The leaders of 119 English Councils have written a letter calling for an end to the savage cuts to council budgets imposed by central Government. The leaders, who cross the political spectrum with 65 Labour leaders, 40 Conservative and 10 Liberal Democrat, go on to say that English people will not accept the proposed Scottish devolution plans without an equal redistribution of power and funds in England.
The lengthy list of signatories is evidence of growing all-party resentment of the way that Council funding is set in Whitehall, with little understanding of local needs. The letter states, “There is compelling evidence that taking decisions closer to the people affected achieves better results and saves money.” Earlier this month, a poll commissioned by the BBC suggested some 80% of people in England supported having more powers devolved to local areas.
Now you’d expect Somerset County Council’s leader to support such an operation, wouldn’t you? After all he’s very fond of looking sad when he has to make his ‘difficult decisions’ and saying that he didn’t come into politics to make cuts. But, no. He failed to sign the letter. He has had plenty of opportunities to stand up for Somerset and demand fair funding – I have invited him to do so repeatedly – but each time, he behaves like an obedient child and doesn’t rock the party boat. If we needed any further evidence that John and his administration are one of the most ideologically-driven council administrations in the UK, then we need look no further than this Conservative failure to join their colleagues in calling for fair funding for Somerset. If John gets his way, Somerset County Council will ultimately comprise him, his cabinet and a few commissioners, meeting up in his front room every few years to let a number of outsourcing contracts. They are hell-bent on slashing services to the maximum extent regardless of the impacts on the people of Somerset and the damage that they are doing. The budgets for Somerset Children’s Services and Adult Social Care have both been shown to be inadequate and the failures laid bare for all to see. But they refuse every opportunity to publicly fight for fair funding. And let’s not forget that this is the same Conservative administration, in which Taunton Deane Conservative candidate Rebecca Pow has expressed her confidence. So much for sticking up for the electorate.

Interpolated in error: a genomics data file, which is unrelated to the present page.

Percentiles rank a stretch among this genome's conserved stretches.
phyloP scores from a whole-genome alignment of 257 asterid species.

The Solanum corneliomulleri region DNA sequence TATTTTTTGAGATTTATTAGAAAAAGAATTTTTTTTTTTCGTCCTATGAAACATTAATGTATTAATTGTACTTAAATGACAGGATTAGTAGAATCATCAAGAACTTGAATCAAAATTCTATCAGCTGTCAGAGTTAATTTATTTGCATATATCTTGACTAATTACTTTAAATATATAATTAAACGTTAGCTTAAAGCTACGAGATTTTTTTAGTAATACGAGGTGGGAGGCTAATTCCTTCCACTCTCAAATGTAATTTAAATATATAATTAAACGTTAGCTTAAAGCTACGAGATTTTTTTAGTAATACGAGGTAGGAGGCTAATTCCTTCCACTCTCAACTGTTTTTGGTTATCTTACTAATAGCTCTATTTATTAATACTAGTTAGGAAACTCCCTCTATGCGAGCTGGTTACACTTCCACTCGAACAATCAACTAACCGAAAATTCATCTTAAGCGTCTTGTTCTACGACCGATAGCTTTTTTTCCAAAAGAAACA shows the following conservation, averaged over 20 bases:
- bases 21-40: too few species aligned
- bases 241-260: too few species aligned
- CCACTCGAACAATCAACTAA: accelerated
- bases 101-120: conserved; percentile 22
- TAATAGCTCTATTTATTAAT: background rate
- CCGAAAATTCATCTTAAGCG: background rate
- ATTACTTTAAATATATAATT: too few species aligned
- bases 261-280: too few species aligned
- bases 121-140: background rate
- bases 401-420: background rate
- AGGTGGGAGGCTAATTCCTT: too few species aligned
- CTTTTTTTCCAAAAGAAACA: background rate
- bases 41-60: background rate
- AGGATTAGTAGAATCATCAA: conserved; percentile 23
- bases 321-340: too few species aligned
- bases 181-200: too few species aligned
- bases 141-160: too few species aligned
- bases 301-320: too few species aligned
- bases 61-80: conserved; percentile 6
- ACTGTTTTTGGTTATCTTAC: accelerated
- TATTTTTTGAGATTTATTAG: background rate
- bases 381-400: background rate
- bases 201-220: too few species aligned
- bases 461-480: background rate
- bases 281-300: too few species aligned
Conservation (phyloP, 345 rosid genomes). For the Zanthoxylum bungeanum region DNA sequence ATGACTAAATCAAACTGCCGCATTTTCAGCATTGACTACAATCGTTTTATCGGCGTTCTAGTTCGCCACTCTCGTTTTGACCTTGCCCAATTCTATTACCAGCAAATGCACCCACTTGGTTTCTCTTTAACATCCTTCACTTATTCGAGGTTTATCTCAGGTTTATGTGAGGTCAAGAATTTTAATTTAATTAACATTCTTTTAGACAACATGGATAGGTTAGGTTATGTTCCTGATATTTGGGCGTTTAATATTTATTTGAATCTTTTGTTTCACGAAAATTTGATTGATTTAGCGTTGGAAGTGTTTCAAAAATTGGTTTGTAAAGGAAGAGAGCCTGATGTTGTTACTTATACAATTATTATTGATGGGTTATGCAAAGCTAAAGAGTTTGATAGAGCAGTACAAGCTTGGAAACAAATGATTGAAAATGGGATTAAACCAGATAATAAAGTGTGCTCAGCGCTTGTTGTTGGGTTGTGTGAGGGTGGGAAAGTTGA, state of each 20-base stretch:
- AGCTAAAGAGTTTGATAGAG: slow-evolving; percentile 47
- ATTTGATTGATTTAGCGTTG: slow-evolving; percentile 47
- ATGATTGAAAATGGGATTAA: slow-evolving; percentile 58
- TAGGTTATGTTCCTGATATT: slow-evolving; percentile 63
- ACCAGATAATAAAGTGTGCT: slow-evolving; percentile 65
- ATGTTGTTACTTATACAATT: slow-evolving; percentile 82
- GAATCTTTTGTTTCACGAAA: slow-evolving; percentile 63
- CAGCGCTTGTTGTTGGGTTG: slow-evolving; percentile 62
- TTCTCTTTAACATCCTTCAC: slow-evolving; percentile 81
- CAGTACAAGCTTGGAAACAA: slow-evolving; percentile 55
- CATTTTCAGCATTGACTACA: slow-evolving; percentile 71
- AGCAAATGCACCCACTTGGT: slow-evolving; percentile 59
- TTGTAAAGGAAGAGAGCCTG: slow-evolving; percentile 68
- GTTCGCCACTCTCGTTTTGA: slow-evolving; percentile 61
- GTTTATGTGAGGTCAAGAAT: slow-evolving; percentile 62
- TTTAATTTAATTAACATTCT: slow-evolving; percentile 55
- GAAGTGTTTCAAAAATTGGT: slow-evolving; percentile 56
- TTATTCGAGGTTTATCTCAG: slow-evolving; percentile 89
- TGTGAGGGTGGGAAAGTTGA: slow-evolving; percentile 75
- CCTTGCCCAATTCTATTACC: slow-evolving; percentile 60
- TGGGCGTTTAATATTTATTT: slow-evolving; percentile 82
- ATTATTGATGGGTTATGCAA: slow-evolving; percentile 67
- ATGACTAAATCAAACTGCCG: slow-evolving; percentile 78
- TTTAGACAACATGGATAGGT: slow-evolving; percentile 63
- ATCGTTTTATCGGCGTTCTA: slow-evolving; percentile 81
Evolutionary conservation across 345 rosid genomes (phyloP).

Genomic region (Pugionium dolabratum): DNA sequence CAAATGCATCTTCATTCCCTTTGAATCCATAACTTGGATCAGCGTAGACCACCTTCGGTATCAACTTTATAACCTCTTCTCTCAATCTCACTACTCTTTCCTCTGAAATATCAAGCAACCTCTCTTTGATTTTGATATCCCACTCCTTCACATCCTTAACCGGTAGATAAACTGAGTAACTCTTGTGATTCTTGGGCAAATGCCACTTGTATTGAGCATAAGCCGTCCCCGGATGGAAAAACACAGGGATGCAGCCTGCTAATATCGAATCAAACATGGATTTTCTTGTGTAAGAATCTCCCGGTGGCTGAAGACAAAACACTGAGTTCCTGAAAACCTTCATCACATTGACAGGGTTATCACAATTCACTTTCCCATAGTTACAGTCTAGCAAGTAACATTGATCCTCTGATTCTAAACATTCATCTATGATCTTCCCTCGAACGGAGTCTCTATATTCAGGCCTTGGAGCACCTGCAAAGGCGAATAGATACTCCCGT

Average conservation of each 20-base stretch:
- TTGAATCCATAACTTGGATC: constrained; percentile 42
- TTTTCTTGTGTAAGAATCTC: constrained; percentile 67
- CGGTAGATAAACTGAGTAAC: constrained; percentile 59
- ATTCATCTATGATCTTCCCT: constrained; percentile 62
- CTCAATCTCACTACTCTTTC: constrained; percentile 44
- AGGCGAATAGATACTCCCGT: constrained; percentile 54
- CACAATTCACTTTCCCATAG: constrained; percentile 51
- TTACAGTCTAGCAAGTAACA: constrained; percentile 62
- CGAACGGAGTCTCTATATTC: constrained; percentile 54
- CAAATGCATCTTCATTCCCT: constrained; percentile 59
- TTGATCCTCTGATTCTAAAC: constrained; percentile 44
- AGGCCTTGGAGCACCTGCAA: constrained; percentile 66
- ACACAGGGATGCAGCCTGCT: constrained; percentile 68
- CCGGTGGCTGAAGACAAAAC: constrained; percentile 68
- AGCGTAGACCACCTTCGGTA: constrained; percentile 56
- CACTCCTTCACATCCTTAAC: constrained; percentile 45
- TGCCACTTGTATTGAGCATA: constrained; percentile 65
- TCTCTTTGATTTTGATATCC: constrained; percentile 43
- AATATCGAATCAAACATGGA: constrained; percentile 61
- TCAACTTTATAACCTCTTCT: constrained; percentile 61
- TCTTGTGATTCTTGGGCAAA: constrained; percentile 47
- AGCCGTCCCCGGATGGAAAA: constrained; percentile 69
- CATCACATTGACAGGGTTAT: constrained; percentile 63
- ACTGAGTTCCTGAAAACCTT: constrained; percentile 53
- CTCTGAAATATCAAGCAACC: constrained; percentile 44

So extreme is the county administration that I don’t recognise them as Conservatives at all. Watching John Major being interviewed a few weeks ago opened a window on to a kinder, more compassionate era of conservatism, similar to the brand that David Cameron promised at the last election and then failed to deliver. Looking back, it is not hard to see how Major had managed, in 1992, to maintain a Conservative majority in difficult economic circumstances. But the modern Conservative party is a rabid reflection of its earlier self with just a small number of old-school ‘one-nation’ Conservative MPs left – the likes of Sarah Wollaston, Ken Clarke, Zac Goldsmith and Dominic Grieve, none of whom feature in Government. As voters look to the General Election next year, they will opt for those candidates that best represent their own views. I am hearing from many Conservatives who are finding it increasingly difficult to reconcile their views with such an ideological body of MPs. If and when they come to vote for other candidates, it will not be because they have left their party, but because their party has left them.